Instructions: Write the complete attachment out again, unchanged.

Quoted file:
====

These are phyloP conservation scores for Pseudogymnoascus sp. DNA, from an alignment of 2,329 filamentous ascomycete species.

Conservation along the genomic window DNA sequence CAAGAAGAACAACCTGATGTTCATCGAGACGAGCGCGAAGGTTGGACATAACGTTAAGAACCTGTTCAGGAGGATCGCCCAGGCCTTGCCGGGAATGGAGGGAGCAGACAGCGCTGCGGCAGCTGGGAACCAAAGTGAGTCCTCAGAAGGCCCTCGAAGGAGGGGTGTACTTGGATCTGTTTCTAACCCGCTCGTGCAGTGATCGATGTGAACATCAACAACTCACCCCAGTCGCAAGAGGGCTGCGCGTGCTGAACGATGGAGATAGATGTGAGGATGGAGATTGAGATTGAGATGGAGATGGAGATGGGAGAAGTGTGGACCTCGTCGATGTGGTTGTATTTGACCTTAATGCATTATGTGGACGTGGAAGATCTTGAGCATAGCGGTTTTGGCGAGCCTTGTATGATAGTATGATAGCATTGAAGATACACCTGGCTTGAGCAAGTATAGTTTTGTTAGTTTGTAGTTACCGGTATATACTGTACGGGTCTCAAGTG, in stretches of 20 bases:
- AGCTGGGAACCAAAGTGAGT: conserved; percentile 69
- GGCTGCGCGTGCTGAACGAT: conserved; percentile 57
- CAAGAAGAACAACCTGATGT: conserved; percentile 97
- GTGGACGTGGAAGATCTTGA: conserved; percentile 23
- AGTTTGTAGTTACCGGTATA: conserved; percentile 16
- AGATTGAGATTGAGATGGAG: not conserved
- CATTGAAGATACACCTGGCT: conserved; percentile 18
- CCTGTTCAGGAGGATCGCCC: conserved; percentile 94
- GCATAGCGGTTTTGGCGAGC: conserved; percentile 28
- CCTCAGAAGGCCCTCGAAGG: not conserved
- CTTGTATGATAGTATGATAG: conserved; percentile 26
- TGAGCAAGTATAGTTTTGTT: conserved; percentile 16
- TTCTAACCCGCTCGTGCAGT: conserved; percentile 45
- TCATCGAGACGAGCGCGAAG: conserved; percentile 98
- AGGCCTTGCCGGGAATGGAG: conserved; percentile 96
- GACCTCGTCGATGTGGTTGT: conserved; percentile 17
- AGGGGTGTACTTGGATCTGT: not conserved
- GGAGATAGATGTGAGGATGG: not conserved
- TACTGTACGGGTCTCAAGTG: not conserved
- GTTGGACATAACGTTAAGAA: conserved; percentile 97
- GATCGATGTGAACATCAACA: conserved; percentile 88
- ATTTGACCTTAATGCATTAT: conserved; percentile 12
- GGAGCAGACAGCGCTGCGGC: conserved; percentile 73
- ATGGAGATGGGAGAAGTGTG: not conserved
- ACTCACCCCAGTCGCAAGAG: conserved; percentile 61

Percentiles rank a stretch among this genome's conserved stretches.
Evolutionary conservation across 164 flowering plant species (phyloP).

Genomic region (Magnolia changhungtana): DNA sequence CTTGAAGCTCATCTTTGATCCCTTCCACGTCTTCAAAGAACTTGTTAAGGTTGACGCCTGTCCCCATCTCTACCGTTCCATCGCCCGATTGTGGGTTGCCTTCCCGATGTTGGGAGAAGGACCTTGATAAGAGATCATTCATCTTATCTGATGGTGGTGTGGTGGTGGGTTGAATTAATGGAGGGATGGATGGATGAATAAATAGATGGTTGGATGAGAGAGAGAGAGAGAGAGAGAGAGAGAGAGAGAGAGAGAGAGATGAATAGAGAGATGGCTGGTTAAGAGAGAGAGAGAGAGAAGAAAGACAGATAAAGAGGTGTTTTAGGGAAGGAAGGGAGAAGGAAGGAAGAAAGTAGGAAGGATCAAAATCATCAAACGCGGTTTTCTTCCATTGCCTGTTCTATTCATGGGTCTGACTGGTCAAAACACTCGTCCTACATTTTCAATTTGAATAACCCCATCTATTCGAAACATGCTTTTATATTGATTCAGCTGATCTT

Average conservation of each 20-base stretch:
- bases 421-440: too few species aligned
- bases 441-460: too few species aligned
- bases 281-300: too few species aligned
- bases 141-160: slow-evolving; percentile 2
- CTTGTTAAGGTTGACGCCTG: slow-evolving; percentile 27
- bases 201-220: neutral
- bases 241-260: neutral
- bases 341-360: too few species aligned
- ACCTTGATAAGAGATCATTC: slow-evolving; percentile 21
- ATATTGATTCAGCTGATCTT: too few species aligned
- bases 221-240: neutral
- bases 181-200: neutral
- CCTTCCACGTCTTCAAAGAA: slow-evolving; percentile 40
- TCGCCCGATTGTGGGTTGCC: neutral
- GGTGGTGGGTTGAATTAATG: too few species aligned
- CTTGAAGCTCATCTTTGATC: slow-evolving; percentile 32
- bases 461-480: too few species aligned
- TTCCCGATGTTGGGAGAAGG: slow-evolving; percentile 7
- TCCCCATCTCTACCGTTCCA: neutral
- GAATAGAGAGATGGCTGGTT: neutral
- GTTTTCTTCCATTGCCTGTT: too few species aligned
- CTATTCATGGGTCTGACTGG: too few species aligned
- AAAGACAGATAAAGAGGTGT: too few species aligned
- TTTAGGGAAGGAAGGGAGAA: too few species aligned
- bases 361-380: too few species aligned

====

These are phyloP conservation scores for Pseudogymnoascus sp. DNA, from an alignment of 2,329 filamentous ascomycete species.

Conservation along the genomic window DNA sequence CAAGAAGAACAACCTGATGTTCATCGAGACGAGCGCGAAGGTTGGACATAACGTTAAGAACCTGTTCAGGAGGATCGCCCAGGCCTTGCCGGGAATGGAGGGAGCAGACAGCGCTGCGGCAGCTGGGAACCAAAGTGAGTCCTCAGAAGGCCCTCGAAGGAGGGGTGTACTTGGATCTGTTTCTAACCCGCTCGTGCAGTGATCGATGTGAACATCAACAACTCACCCCAGTCGCAAGAGGGCTGCGCGTGCTGAACGATGGAGATAGATGTGAGGATGGAGATTGAGATTGAGATGGAGATGGAGATGGGAGAAGTGTGGACCTCGTCGATGTGGTTGTATTTGACCTTAATGCATTATGTGGACGTGGAAGATCTTGAGCATAGCGGTTTTGGCGAGCCTTGTATGATAGTATGATAGCATTGAAGATACACCTGGCTTGAGCAAGTATAGTTTTGTTAGTTTGTAGTTACCGGTATATACTGTACGGGTCTCAAGTG, in stretches of 20 bases:
- AGCTGGGAACCAAAGTGAGT: conserved; percentile 69
- GGCTGCGCGTGCTGAACGAT: conserved; percentile 57
- CAAGAAGAACAACCTGATGT: conserved; percentile 97
- GTGGACGTGGAAGATCTTGA: conserved; percentile 23
- AGTTTGTAGTTACCGGTATA: conserved; percentile 16
- AGATTGAGATTGAGATGGAG: not conserved
- CATTGAAGATACACCTGGCT: conserved; percentile 18
- CCTGTTCAGGAGGATCGCCC: conserved; percentile 94
- GCATAGCGGTTTTGGCGAGC: conserved; percentile 28
- CCTCAGAAGGCCCTCGAAGG: not conserved
- CTTGTATGATAGTATGATAG: conserved; percentile 26
- TGAGCAAGTATAGTTTTGTT: conserved; percentile 16
- TTCTAACCCGCTCGTGCAGT: conserved; percentile 45
- TCATCGAGACGAGCGCGAAG: conserved; percentile 98
- AGGCCTTGCCGGGAATGGAG: conserved; percentile 96
- GACCTCGTCGATGTGGTTGT: conserved; percentile 17
- AGGGGTGTACTTGGATCTGT: not conserved
- GGAGATAGATGTGAGGATGG: not conserved
- TACTGTACGGGTCTCAAGTG: not conserved
- GTTGGACATAACGTTAAGAA: conserved; percentile 97
- GATCGATGTGAACATCAACA: conserved; percentile 88
- ATTTGACCTTAATGCATTAT: conserved; percentile 12
- GGAGCAGACAGCGCTGCGGC: conserved; percentile 73
- ATGGAGATGGGAGAAGTGTG: not conserved
- ACTCACCCCAGTCGCAAGAG: conserved; percentile 61

Percentiles rank a stretch among this genome's conserved stretches.
Evolutionary conservation across 164 flowering plant species (phyloP).

Genomic region (Magnolia changhungtana): DNA sequence CTTGAAGCTCATCTTTGATCCCTTCCACGTCTTCAAAGAACTTGTTAAGGTTGACGCCTGTCCCCATCTCTACCGTTCCATCGCCCGATTGTGGGTTGCCTTCCCGATGTTGGGAGAAGGACCTTGATAAGAGATCATTCATCTTATCTGATGGTGGTGTGGTGGTGGGTTGAATTAATGGAGGGATGGATGGATGAATAAATAGATGGTTGGATGAGAGAGAGAGAGAGAGAGAGAGAGAGAGAGAGAGAGAGAGAGATGAATAGAGAGATGGCTGGTTAAGAGAGAGAGAGAGAGAAGAAAGACAGATAAAGAGGTGTTTTAGGGAAGGAAGGGAGAAGGAAGGAAGAAAGTAGGAAGGATCAAAATCATCAAACGCGGTTTTCTTCCATTGCCTGTTCTATTCATGGGTCTGACTGGTCAAAACACTCGTCCTACATTTTCAATTTGAATAACCCCATCTATTCGAAACATGCTTTTATATTGATTCAGCTGATCTT

Average conservation of each 20-base stretch:
- bases 421-440: too few species aligned
- bases 441-460: too few species aligned
- bases 281-300: too few species aligned
- bases 141-160: slow-evolving; percentile 2
- CTTGTTAAGGTTGACGCCTG: slow-evolving; percentile 27
- bases 201-220: neutral
- bases 241-260: neutral
- bases 341-360: too few species aligned
- ACCTTGATAAGAGATCATTC: slow-evolving; percentile 21
- ATATTGATTCAGCTGATCTT: too few species aligned
- bases 221-240: neutral
- bases 181-200: neutral
- CCTTCCACGTCTTCAAAGAA: slow-evolving; percentile 40
- TCGCCCGATTGTGGGTTGCC: neutral
- GGTGGTGGGTTGAATTAATG: too few species aligned
- CTTGAAGCTCATCTTTGATC: slow-evolving; percentile 32
- bases 461-480: too few species aligned
- TTCCCGATGTTGGGAGAAGG: slow-evolving; percentile 7
- TCCCCATCTCTACCGTTCCA: neutral
- GAATAGAGAGATGGCTGGTT: neutral
- GTTTTCTTCCATTGCCTGTT: too few species aligned
- CTATTCATGGGTCTGACTGG: too few species aligned
- AAAGACAGATAAAGAGGTGT: too few species aligned
- TTTAGGGAAGGAAGGGAGAA: too few species aligned
- bases 361-380: too few species aligned